Preoccupations Exorcise Pioneering Post-Punk Ghosts on New Album
“I hear that you and your band have sold your guitars and bought turntables,” James Murphy poses to an unspecified subject in LCD Soundsystem’s epochal “Losing My Edge.” That’s not entirely the case with Preoccupations, the post-punk quartet from Calgary whose effusive frequency of output has retained a large following unencumbered by their recent name change, but there is a notable lack of sheet metal guitars that were so ubiquitous on their – at the time – self-titled debut Viet Cong. Their influence is firmly grounded in predecessors of the genre who set the standard: New Order, Echo & the Bunnymen, et cetera. If anything, the increased reliance on synthesizers bridges the generation gap into one seamless line segment.
Drawing similarities to ‘80s era post-punk is not without its downfalls. Matt Flegel’s apocalyptic rhetoric takes a turn for the coldly logical, and his depressing analysis of the artistic pursuit as a means of monetary gain makes for some meaningful critique, yet the lyricism plunges into weakly written territory. There’s an infamous moment on New Order’s “Sooner Than You Think” where Bernard Sumner sings the laughably stupid rhyme, “To buy a drink that is so much more reasonable/I think I’ll go there when it gets seasonable.” It’s impossible not to think on that wordplay when listening to Flegel sing the line, “You’re an impossibility/Fading into obscurity.” Preoccupations set their sights on the music industry’s confines and futility in the face of the artist, often with strong results. It is only on occasion, such as with “Zodiac,” that they dip into Low-Life's writing acumen. “Anxiety” sells the hard truths of working as a professional musician in the current cultural climate to a much better tune, telling of those attempting to make an honest living off of their dedicated craft “deteriorating to great acclaim” and the insatiable fan base that allows those very musicians to vanish due to the public’s “jaded need for astonishment.”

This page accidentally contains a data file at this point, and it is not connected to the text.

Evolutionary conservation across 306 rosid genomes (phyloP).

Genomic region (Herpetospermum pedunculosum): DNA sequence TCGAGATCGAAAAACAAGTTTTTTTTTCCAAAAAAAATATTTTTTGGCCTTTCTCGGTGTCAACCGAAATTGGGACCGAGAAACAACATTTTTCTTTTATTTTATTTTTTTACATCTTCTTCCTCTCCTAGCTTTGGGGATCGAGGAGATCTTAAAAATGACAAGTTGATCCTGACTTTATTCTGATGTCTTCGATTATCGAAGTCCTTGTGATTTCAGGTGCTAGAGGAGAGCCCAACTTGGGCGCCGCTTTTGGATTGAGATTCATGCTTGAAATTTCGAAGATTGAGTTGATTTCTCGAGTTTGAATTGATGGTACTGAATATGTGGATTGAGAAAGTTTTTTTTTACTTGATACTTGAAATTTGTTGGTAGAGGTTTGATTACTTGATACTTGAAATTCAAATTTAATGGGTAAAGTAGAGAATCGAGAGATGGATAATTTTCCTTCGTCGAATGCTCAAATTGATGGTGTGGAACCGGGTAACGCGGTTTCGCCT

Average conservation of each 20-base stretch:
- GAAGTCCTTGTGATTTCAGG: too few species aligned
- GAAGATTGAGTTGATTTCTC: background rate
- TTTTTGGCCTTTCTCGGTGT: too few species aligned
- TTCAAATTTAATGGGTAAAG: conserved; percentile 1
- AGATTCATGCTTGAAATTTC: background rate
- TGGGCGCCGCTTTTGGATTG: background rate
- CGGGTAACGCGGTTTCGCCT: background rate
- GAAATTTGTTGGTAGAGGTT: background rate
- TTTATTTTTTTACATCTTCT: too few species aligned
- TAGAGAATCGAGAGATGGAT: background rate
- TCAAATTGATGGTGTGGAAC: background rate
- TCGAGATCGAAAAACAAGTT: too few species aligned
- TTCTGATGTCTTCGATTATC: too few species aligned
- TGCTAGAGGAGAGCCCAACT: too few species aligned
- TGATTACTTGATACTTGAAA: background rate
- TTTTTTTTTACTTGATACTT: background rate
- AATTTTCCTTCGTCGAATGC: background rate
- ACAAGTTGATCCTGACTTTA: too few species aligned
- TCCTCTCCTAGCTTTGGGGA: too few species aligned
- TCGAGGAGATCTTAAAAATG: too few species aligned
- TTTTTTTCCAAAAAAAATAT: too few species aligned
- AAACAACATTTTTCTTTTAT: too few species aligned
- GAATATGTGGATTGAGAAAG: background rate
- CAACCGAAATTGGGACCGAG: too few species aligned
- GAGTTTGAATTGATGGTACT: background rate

For a rare moment, “Monotony” features a languid vocal approach from Flegel rather than his typical shout, unmistakably mirroring the timbre and delivery of Richard Butler from The Psychedelic Furs. Noticing the 11-minute runtime of “Memory,” you might go in expecting a spiritual sequel to the previous album’s closer “Death,” however what we have here is not nearly as behemoth, yet just as labyrinthine, featuring two distinct sections to the song. Flegel plucks a bass line in its second movement so fueled by its treble register that it cannot help but be likened to that of Peter Hook’s oeuvre, while joined by pleasant guest vocals from Dan Boeckner of fellow Canucks Wolf Parade. “Sense” and “Forbidden” bleed into each other to make one slipshod whole, devastatingly bowing out early JUST as an incredible 7/4 jam gets going at the very end, extinguishing the fire at the first sign of spark. Momentum picks right back up with “Stimulation,” the album’s best track – and that’s not just because it’s essentially the sister track to Viet Cong’s “Silhouettes.” They sound invigorated for once; a sense of urgency is afoot, as if they are chasing down a hurricane rather than being swept up by it. Winding guitar lines from Scott Munro and Daniel Christiansen are back and in full effect, and Mike Wallace gets a moment to shine finally after being relatively stifled throughout the rest of the album, or at least reduced to drum pads.
Preoccupations makes some revisions to the original design. There are times when missing the abundance of manic guitar interplay made commonplace in the band’s prior years is easy; it is no stretch to say that the new LP is a far cry from Cassette, but at the end of the day, the Calgary natives are still serving up their idiosyncratic soundtrack fitting for a scorched Earth or a William Gibson novel.